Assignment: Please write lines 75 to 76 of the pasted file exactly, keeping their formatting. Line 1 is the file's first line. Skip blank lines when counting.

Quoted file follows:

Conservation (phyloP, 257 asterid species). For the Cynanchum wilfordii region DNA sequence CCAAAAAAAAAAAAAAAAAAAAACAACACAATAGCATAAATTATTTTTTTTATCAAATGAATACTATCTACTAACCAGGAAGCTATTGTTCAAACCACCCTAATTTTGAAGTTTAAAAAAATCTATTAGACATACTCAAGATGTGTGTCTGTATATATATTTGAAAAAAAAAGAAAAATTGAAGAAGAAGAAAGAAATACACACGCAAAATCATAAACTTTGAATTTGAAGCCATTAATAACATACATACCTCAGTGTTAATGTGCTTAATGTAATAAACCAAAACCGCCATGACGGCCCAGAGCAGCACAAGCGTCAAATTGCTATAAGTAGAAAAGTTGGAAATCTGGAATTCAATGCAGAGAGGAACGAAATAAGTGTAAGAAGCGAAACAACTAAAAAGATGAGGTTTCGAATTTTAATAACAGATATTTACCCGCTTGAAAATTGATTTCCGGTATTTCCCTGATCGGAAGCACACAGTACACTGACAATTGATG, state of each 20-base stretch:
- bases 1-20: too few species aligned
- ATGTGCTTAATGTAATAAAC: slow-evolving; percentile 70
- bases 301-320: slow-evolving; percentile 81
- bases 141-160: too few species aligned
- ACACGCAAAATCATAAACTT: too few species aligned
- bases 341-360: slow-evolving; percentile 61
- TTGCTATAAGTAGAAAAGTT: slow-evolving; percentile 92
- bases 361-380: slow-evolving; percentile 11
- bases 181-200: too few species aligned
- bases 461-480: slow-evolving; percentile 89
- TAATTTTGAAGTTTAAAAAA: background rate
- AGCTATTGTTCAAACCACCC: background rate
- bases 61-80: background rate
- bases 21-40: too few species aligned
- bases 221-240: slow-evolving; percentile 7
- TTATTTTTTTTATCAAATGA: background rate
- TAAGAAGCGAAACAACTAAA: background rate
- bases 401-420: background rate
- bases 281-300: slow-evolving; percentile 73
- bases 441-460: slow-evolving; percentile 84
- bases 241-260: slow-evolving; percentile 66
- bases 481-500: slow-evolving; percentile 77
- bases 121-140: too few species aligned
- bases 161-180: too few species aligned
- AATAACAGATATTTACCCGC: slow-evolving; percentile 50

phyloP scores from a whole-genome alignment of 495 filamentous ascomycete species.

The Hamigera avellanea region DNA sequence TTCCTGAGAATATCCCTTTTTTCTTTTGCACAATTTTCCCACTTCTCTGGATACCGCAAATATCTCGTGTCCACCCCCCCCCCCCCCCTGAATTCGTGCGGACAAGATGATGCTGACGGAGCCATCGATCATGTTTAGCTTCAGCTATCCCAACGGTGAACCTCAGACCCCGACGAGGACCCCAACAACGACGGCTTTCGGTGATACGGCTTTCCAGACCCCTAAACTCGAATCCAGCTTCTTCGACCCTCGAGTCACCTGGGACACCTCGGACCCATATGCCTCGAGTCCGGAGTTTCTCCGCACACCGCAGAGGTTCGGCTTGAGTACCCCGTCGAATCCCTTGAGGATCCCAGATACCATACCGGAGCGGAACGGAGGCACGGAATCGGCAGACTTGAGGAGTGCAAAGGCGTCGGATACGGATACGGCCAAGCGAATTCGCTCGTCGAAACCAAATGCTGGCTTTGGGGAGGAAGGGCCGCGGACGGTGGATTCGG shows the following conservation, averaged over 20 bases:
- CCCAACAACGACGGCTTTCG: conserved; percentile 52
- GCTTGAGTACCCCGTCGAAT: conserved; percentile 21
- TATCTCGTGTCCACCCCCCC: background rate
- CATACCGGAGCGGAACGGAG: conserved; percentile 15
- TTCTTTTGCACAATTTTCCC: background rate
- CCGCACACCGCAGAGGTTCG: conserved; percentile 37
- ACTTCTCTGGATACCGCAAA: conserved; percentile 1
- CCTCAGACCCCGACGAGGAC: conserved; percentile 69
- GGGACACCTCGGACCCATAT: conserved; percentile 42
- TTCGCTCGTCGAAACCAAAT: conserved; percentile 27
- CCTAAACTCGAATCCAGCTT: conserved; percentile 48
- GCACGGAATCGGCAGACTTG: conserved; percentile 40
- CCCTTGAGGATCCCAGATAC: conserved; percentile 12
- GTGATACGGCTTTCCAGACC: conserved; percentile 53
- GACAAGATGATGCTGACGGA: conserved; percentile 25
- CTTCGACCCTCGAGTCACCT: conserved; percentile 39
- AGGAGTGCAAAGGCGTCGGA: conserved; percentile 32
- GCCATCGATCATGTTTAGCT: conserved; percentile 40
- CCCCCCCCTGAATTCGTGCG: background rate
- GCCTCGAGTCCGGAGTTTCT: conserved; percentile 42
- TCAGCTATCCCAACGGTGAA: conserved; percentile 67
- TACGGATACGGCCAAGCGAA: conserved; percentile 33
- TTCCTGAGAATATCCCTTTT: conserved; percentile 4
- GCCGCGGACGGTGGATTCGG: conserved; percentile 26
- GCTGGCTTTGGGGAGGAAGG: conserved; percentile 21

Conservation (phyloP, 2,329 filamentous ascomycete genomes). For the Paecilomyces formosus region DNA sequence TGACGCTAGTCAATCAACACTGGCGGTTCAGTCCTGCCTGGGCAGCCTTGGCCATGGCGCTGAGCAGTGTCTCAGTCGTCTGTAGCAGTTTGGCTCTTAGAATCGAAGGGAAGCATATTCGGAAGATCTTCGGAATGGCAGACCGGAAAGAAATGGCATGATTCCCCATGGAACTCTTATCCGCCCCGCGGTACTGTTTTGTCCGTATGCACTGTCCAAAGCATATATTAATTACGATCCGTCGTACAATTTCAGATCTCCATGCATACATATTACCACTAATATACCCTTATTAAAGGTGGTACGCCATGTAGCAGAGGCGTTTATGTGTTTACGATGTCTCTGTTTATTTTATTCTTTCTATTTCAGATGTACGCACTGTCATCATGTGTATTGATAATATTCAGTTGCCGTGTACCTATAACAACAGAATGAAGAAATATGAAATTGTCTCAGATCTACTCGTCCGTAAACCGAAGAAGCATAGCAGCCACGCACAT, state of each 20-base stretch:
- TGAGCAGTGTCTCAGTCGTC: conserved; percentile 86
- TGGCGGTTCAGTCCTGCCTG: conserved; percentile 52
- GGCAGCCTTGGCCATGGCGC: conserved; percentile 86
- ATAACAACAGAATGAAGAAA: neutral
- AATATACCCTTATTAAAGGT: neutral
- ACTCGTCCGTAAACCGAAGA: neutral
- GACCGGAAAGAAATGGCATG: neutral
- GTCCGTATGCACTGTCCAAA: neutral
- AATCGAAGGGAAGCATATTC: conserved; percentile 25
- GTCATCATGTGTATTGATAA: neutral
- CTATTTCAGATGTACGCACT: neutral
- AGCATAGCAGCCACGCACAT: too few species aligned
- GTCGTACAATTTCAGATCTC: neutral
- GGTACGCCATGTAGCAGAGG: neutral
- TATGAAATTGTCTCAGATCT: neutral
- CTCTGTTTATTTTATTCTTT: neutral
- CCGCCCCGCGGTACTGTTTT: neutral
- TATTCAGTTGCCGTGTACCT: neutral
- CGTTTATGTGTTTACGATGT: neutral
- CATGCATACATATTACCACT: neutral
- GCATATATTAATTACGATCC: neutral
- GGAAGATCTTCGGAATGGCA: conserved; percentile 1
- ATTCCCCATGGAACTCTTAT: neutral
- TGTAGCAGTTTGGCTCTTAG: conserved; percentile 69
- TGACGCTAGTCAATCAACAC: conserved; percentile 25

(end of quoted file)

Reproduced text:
- GCATATATTAATTACGATCC: neutral
- GGAAGATCTTCGGAATGGCA: conserved; percentile 1